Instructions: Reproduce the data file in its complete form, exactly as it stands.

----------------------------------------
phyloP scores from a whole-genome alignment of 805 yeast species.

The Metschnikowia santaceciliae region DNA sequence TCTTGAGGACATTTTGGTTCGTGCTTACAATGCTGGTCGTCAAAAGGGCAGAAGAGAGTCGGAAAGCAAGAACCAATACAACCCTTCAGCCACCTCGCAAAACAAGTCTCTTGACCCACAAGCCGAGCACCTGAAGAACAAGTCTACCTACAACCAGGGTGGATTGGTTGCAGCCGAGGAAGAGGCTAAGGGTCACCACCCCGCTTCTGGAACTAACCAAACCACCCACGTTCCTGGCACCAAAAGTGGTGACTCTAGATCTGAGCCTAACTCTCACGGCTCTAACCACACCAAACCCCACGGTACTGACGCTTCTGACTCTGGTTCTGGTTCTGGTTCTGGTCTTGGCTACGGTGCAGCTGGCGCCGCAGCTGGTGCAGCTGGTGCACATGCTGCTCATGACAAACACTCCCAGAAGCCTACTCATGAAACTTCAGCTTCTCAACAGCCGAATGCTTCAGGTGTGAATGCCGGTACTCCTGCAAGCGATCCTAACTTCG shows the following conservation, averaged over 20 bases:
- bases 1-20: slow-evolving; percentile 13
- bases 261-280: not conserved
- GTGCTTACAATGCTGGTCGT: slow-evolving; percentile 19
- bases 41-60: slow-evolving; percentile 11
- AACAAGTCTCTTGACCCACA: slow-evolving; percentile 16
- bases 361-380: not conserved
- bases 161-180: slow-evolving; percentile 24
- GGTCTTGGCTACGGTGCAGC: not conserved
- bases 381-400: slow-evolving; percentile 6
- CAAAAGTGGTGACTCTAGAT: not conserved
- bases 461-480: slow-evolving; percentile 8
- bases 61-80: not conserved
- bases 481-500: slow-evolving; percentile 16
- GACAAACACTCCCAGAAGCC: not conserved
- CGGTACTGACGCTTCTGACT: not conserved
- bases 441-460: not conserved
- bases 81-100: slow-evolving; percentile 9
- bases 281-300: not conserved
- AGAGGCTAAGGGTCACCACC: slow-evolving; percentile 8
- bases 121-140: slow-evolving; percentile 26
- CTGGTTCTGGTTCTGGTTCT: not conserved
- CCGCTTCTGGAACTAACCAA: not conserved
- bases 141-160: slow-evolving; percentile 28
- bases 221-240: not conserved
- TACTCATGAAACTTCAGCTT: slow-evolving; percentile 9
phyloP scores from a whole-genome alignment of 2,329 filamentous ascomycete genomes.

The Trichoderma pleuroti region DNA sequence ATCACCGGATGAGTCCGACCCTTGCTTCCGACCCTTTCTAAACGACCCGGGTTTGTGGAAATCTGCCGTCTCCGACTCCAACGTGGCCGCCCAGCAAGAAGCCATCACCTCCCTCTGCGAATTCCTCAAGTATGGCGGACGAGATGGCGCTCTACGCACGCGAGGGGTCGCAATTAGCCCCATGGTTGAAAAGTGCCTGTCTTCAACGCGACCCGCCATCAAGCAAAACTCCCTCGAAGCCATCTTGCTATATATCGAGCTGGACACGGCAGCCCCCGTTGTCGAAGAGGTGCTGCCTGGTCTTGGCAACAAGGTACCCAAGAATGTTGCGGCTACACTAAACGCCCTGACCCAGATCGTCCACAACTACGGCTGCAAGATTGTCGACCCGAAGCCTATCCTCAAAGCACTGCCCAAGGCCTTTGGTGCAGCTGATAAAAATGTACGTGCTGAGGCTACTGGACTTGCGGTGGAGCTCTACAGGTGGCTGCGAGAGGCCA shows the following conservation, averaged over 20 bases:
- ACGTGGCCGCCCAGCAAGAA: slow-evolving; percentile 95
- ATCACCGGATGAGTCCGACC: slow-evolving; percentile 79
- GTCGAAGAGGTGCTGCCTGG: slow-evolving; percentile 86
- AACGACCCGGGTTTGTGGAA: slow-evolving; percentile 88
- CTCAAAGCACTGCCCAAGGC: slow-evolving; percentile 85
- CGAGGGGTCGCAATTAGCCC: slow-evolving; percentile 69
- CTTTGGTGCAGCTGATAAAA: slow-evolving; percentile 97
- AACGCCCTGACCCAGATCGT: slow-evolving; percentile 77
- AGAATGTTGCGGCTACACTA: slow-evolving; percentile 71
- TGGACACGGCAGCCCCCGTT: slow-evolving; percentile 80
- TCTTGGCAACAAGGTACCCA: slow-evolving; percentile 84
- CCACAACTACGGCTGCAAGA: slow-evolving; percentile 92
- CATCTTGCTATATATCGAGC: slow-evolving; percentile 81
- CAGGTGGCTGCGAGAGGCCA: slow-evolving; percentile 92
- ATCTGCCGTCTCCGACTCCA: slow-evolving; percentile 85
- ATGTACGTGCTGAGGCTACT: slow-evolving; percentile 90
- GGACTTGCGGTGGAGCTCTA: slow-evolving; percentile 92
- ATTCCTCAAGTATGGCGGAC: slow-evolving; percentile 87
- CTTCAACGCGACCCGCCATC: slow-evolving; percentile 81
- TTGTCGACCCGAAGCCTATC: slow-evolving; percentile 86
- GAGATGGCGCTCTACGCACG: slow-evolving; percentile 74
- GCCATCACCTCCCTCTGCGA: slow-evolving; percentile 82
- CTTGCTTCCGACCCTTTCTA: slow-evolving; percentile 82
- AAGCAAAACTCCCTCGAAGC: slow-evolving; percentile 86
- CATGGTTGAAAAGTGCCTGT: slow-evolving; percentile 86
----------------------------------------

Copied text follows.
phyloP scores from a whole-genome alignment of 805 yeast species.

The Metschnikowia santaceciliae region DNA sequence TCTTGAGGACATTTTGGTTCGTGCTTACAATGCTGGTCGTCAAAAGGGCAGAAGAGAGTCGGAAAGCAAGAACCAATACAACCCTTCAGCCACCTCGCAAAACAAGTCTCTTGACCCACAAGCCGAGCACCTGAAGAACAAGTCTACCTACAACCAGGGTGGATTGGTTGCAGCCGAGGAAGAGGCTAAGGGTCACCACCCCGCTTCTGGAACTAACCAAACCACCCACGTTCCTGGCACCAAAAGTGGTGACTCTAGATCTGAGCCTAACTCTCACGGCTCTAACCACACCAAACCCCACGGTACTGACGCTTCTGACTCTGGTTCTGGTTCTGGTTCTGGTCTTGGCTACGGTGCAGCTGGCGCCGCAGCTGGTGCAGCTGGTGCACATGCTGCTCATGACAAACACTCCCAGAAGCCTACTCATGAAACTTCAGCTTCTCAACAGCCGAATGCTTCAGGTGTGAATGCCGGTACTCCTGCAAGCGATCCTAACTTCG shows the following conservation, averaged over 20 bases:
- bases 1-20: slow-evolving; percentile 13
- bases 261-280: not conserved
- GTGCTTACAATGCTGGTCGT: slow-evolving; percentile 19
- bases 41-60: slow-evolving; percentile 11
- AACAAGTCTCTTGACCCACA: slow-evolving; percentile 16
- bases 361-380: not conserved
- bases 161-180: slow-evolving; percentile 24
- GGTCTTGGCTACGGTGCAGC: not conserved
- bases 381-400: slow-evolving; percentile 6
- CAAAAGTGGTGACTCTAGAT: not conserved
- bases 461-480: slow-evolving; percentile 8
- bases 61-80: not conserved
- bases 481-500: slow-evolving; percentile 16
- GACAAACACTCCCAGAAGCC: not conserved
- CGGTACTGACGCTTCTGACT: not conserved
- bases 441-460: not conserved
- bases 81-100: slow-evolving; percentile 9
- bases 281-300: not conserved
- AGAGGCTAAGGGTCACCACC: slow-evolving; percentile 8
- bases 121-140: slow-evolving; percentile 26
- CTGGTTCTGGTTCTGGTTCT: not conserved
- CCGCTTCTGGAACTAACCAA: not conserved
- bases 141-160: slow-evolving; percentile 28
- bases 221-240: not conserved
- TACTCATGAAACTTCAGCTT: slow-evolving; percentile 9
phyloP scores from a whole-genome alignment of 2,329 filamentous ascomycete genomes.

The Trichoderma pleuroti region DNA sequence ATCACCGGATGAGTCCGACCCTTGCTTCCGACCCTTTCTAAACGACCCGGGTTTGTGGAAATCTGCCGTCTCCGACTCCAACGTGGCCGCCCAGCAAGAAGCCATCACCTCCCTCTGCGAATTCCTCAAGTATGGCGGACGAGATGGCGCTCTACGCACGCGAGGGGTCGCAATTAGCCCCATGGTTGAAAAGTGCCTGTCTTCAACGCGACCCGCCATCAAGCAAAACTCCCTCGAAGCCATCTTGCTATATATCGAGCTGGACACGGCAGCCCCCGTTGTCGAAGAGGTGCTGCCTGGTCTTGGCAACAAGGTACCCAAGAATGTTGCGGCTACACTAAACGCCCTGACCCAGATCGTCCACAACTACGGCTGCAAGATTGTCGACCCGAAGCCTATCCTCAAAGCACTGCCCAAGGCCTTTGGTGCAGCTGATAAAAATGTACGTGCTGAGGCTACTGGACTTGCGGTGGAGCTCTACAGGTGGCTGCGAGAGGCCA shows the following conservation, averaged over 20 bases:
- ACGTGGCCGCCCAGCAAGAA: slow-evolving; percentile 95
- ATCACCGGATGAGTCCGACC: slow-evolving; percentile 79
- GTCGAAGAGGTGCTGCCTGG: slow-evolving; percentile 86
- AACGACCCGGGTTTGTGGAA: slow-evolving; percentile 88
- CTCAAAGCACTGCCCAAGGC: slow-evolving; percentile 85
- CGAGGGGTCGCAATTAGCCC: slow-evolving; percentile 69
- CTTTGGTGCAGCTGATAAAA: slow-evolving; percentile 97
- AACGCCCTGACCCAGATCGT: slow-evolving; percentile 77
- AGAATGTTGCGGCTACACTA: slow-evolving; percentile 71
- TGGACACGGCAGCCCCCGTT: slow-evolving; percentile 80
- TCTTGGCAACAAGGTACCCA: slow-evolving; percentile 84
- CCACAACTACGGCTGCAAGA: slow-evolving; percentile 92
- CATCTTGCTATATATCGAGC: slow-evolving; percentile 81
- CAGGTGGCTGCGAGAGGCCA: slow-evolving; percentile 92
- ATCTGCCGTCTCCGACTCCA: slow-evolving; percentile 85
- ATGTACGTGCTGAGGCTACT: slow-evolving; percentile 90
- GGACTTGCGGTGGAGCTCTA: slow-evolving; percentile 92
- ATTCCTCAAGTATGGCGGAC: slow-evolving; percentile 87
- CTTCAACGCGACCCGCCATC: slow-evolving; percentile 81
- TTGTCGACCCGAAGCCTATC: slow-evolving; percentile 86
- GAGATGGCGCTCTACGCACG: slow-evolving; percentile 74
- GCCATCACCTCCCTCTGCGA: slow-evolving; percentile 82
- CTTGCTTCCGACCCTTTCTA: slow-evolving; percentile 82
- AAGCAAAACTCCCTCGAAGC: slow-evolving; percentile 86
- CATGGTTGAAAAGTGCCTGT: slow-evolving; percentile 86